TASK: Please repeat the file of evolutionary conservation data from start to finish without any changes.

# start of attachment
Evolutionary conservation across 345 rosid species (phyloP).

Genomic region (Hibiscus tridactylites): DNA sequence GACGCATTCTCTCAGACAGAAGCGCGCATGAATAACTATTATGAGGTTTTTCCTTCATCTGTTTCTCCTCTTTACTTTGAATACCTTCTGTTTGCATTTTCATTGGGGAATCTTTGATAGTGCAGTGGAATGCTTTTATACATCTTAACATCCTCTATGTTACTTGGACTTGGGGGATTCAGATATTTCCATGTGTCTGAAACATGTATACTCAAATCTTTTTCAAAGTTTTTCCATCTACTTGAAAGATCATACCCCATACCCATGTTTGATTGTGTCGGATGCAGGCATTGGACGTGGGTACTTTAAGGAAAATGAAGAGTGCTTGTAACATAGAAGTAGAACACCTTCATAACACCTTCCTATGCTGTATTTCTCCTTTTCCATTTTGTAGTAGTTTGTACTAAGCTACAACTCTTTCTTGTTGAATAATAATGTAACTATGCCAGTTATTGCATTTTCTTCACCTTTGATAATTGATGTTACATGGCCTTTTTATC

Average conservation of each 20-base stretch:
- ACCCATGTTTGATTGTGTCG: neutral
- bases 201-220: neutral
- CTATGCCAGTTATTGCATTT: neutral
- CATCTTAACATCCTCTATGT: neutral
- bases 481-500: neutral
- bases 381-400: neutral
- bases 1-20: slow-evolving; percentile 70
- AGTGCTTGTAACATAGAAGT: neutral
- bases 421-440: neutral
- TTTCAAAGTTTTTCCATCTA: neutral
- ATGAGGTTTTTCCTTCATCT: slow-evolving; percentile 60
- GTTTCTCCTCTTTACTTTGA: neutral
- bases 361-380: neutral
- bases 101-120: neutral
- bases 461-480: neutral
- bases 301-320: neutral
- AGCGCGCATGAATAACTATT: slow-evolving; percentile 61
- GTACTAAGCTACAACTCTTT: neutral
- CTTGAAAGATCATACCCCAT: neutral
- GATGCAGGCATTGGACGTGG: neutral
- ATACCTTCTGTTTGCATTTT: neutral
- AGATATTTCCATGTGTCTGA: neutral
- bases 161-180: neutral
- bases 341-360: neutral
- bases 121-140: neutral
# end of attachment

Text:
Evolutionary conservation across 345 rosid species (phyloP).

Genomic region (Hibiscus tridactylites): DNA sequence GACGCATTCTCTCAGACAGAAGCGCGCATGAATAACTATTATGAGGTTTTTCCTTCATCTGTTTCTCCTCTTTACTTTGAATACCTTCTGTTTGCATTTTCATTGGGGAATCTTTGATAGTGCAGTGGAATGCTTTTATACATCTTAACATCCTCTATGTTACTTGGACTTGGGGGATTCAGATATTTCCATGTGTCTGAAACATGTATACTCAAATCTTTTTCAAAGTTTTTCCATCTACTTGAAAGATCATACCCCATACCCATGTTTGATTGTGTCGGATGCAGGCATTGGACGTGGGTACTTTAAGGAAAATGAAGAGTGCTTGTAACATAGAAGTAGAACACCTTCATAACACCTTCCTATGCTGTATTTCTCCTTTTCCATTTTGTAGTAGTTTGTACTAAGCTACAACTCTTTCTTGTTGAATAATAATGTAACTATGCCAGTTATTGCATTTTCTTCACCTTTGATAATTGATGTTACATGGCCTTTTTATC

Average conservation of each 20-base stretch:
- ACCCATGTTTGATTGTGTCG: neutral
- bases 201-220: neutral
- CTATGCCAGTTATTGCATTT: neutral
- CATCTTAACATCCTCTATGT: neutral
- bases 481-500: neutral
- bases 381-400: neutral
- bases 1-20: slow-evolving; percentile 70
- AGTGCTTGTAACATAGAAGT: neutral
- bases 421-440: neutral
- TTTCAAAGTTTTTCCATCTA: neutral
- ATGAGGTTTTTCCTTCATCT: slow-evolving; percentile 60
- GTTTCTCCTCTTTACTTTGA: neutral
- bases 361-380: neutral
- bases 101-120: neutral
- bases 461-480: neutral
- bases 301-320: neutral
- AGCGCGCATGAATAACTATT: slow-evolving; percentile 61
- GTACTAAGCTACAACTCTTT: neutral
- CTTGAAAGATCATACCCCAT: neutral
- GATGCAGGCATTGGACGTGG: neutral
- ATACCTTCTGTTTGCATTTT: neutral
- AGATATTTCCATGTGTCTGA: neutral
- bases 161-180: neutral
- bases 341-360: neutral
- bases 121-140: neutral